# Null point on a bar magnet

Discussion in 'Physics & Math' started by Quantum Quack, Jan 7, 2009.

1. ### Quantum QuackLife's a tease...Valued Senior Member

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Say we look at a conventional ferr. bar magnet.

We have a south pole and we have a north pole.
Somewhere in the middle th0ugh we have a NULL point where the poles invert.

The question are:
1. What is the best way to describe this null point betweeen the two poles of a bar magnet?
2. How big is it?
3. Can it be defined with the use of normal terms and definitions?
care to discuss?

3. ### James RJust this guy, you know?Staff Member

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There is no null point.

The magnetic field lies around a bar magnet form closed loops. Outside the magnet, the field lines go from the north pole to the south. Inside the magnet, they go from the south pole to the north.

Cut a bar magnet in half and you don't get an isolated south pole and an isolated north pole - you get two bar magnets, each with both a north and a south pole.

5. ### Quantum QuackLife's a tease...Valued Senior Member

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at what point does the north pole become the north pole as distinct from the south pole?

and
how short can a bar magnet theoretically get and still maintain two poles?
I am curious about what conventional thought is on the subject...

7. ### James RJust this guy, you know?Staff Member

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At the point where the physical material of the bar magnet stops. "north pole" and "south pole" are just convenient words to distinguish the two ends of the magnet. Field lines come out of a north pole and go into a south pole.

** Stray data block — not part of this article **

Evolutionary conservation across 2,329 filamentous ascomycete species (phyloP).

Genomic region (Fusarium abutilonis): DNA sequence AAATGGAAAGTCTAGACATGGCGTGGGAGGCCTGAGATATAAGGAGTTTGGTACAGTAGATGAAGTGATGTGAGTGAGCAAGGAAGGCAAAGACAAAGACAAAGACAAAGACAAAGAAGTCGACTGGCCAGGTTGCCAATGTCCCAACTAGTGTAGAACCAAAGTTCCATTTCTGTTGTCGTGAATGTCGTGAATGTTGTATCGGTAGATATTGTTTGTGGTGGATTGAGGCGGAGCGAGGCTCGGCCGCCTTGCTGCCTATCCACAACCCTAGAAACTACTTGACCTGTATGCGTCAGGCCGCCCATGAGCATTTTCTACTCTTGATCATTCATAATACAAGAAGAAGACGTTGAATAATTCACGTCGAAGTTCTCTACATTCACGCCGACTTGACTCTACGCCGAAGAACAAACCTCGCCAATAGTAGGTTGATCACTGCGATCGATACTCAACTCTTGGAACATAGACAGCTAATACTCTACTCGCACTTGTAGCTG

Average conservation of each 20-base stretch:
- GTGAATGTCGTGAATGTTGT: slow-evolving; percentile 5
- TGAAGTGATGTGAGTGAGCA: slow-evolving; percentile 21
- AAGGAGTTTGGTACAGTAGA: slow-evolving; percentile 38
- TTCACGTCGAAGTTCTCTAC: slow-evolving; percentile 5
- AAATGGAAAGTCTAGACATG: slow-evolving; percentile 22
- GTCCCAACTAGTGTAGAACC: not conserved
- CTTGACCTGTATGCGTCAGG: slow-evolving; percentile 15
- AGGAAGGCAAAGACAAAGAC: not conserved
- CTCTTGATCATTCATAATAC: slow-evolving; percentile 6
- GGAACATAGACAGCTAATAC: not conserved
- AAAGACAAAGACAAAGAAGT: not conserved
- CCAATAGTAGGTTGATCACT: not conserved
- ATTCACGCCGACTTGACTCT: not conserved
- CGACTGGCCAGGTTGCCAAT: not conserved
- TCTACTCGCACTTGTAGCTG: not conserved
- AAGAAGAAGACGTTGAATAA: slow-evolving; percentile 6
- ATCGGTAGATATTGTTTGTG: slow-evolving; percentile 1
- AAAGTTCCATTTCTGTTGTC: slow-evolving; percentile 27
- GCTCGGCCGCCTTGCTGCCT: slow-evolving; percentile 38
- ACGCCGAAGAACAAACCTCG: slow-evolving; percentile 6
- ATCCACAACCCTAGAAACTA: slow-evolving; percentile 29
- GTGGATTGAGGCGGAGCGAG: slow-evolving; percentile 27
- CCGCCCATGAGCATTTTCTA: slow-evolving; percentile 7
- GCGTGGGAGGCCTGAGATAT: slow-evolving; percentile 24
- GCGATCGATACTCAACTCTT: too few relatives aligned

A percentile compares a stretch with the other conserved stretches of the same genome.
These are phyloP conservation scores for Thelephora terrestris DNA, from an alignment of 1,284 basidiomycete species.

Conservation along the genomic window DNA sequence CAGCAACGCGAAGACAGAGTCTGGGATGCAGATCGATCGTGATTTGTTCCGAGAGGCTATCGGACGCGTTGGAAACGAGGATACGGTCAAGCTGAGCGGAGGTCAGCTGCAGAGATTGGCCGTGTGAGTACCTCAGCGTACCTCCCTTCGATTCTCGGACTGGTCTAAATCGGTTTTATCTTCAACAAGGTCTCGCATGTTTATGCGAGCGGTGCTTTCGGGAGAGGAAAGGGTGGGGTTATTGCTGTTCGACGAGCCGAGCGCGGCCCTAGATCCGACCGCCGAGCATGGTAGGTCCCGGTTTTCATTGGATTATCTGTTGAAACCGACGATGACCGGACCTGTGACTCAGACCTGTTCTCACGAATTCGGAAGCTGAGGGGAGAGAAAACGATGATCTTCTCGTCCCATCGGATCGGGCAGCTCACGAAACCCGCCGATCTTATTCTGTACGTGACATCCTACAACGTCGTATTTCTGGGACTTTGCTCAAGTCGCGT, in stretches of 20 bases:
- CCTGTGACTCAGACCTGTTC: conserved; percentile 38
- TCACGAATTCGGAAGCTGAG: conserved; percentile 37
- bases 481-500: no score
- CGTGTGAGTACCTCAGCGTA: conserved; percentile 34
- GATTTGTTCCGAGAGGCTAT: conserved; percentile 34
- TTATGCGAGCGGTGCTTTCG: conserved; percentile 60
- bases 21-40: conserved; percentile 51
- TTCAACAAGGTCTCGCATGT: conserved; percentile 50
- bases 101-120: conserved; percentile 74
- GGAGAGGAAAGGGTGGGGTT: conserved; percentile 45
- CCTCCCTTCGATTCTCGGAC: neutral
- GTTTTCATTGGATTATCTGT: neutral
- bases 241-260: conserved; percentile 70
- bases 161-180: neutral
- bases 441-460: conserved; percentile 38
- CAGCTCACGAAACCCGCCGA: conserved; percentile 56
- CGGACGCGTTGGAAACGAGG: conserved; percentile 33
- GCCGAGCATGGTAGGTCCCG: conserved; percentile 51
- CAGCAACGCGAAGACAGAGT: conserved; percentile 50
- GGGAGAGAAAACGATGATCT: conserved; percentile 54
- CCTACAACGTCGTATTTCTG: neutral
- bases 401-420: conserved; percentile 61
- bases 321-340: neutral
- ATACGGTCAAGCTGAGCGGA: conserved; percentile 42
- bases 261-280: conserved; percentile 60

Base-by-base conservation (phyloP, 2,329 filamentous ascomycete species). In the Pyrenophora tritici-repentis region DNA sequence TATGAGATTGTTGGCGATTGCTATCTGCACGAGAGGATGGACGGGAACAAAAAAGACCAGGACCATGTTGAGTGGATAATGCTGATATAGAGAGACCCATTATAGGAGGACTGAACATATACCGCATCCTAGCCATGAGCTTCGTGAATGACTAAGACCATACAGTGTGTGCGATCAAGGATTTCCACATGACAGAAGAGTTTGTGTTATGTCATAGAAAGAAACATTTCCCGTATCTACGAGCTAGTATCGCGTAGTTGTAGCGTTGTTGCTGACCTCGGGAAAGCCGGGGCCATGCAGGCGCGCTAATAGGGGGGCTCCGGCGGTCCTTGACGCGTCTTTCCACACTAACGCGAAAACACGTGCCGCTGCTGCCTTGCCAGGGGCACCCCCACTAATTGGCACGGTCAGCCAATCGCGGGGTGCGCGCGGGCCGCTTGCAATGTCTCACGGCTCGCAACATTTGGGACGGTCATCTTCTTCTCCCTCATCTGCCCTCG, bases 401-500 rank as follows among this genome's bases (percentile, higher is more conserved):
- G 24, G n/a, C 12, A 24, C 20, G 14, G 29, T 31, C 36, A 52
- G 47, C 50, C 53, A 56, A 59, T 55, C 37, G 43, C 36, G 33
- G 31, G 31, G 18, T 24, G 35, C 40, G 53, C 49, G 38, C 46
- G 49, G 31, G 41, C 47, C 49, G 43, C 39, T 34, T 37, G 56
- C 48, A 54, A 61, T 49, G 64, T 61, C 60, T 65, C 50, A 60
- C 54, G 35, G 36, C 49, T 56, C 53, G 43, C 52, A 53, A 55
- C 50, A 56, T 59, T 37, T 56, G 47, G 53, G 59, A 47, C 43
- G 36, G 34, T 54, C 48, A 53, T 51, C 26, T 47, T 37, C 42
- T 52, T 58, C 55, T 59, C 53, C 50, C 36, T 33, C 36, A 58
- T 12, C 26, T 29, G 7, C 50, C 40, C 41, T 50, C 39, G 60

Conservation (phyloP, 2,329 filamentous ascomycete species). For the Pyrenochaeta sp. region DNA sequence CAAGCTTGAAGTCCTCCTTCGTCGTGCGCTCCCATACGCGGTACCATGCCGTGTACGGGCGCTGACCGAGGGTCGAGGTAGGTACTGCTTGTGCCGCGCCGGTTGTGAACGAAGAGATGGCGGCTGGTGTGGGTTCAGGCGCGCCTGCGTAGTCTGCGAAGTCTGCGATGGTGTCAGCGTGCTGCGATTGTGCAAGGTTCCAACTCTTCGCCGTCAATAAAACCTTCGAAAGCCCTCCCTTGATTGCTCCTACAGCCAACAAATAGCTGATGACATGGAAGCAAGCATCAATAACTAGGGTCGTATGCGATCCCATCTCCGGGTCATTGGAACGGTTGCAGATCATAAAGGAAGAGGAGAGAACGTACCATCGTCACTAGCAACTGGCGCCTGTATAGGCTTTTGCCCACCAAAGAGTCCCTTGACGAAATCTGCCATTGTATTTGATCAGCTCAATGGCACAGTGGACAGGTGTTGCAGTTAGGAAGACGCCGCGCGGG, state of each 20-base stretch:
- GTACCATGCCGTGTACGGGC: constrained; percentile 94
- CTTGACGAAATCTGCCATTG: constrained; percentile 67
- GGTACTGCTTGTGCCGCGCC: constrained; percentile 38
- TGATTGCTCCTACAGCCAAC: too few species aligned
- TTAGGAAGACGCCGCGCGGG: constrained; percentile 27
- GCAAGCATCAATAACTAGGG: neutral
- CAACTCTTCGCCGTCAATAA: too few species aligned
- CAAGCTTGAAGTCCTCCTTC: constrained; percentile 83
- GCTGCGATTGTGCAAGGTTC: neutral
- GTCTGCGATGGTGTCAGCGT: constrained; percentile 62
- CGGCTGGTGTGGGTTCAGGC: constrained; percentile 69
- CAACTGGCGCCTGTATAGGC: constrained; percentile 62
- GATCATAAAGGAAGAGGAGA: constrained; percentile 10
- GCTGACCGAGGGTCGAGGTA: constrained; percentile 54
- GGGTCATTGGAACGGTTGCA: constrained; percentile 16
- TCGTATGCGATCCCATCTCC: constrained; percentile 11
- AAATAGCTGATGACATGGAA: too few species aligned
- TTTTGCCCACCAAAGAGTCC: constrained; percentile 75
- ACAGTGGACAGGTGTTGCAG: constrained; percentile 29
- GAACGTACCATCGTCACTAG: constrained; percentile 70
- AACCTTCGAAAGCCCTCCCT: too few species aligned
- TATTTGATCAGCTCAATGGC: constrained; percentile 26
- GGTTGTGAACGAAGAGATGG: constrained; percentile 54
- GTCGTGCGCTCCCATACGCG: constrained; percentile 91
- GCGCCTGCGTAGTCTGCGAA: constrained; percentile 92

Practically as short as you want. A single particle like a proton or neutron has a north and south pole.

8. ### James RJust this guy, you know?Staff Member

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I should perhaps add that if you want to be strict about "bar magnet", having it made of iron etc, then the smallest you'll get is a single iron atom.

9. ### Quantum QuackLife's a tease...Valued Senior Member

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I guess it would be safe to say that we coud go almost down to zero distance between south and north poles?

maybe infinitesimal would be better? maybe?

10. ### Quantum QuackLife's a tease...Valued Senior Member

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OK would this be correct hypothetically speaking:

if I produce a slice of magnetic material that is infinitesimally thick would we still have two poles, one on either side of this slice?
I would assume yes ...
btw merry Xmas and happy new year James!

11. ### Quantum QuackLife's a tease...Valued Senior Member

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18,298
if so then there has to be a point where the poles switch, and that is what I am referring to as a NULL point.
as the pole goes from North to South...???

12. ### Quantum QuackLife's a tease...Valued Senior Member

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Similar could be asked for gravity..
At what point is gravity at it's strongest and how small is that point?

13. ### iceauraValued Senior Member

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26,896
No,there is no such point. The poles never switch.

At every point there are field lines traversing it, oriented.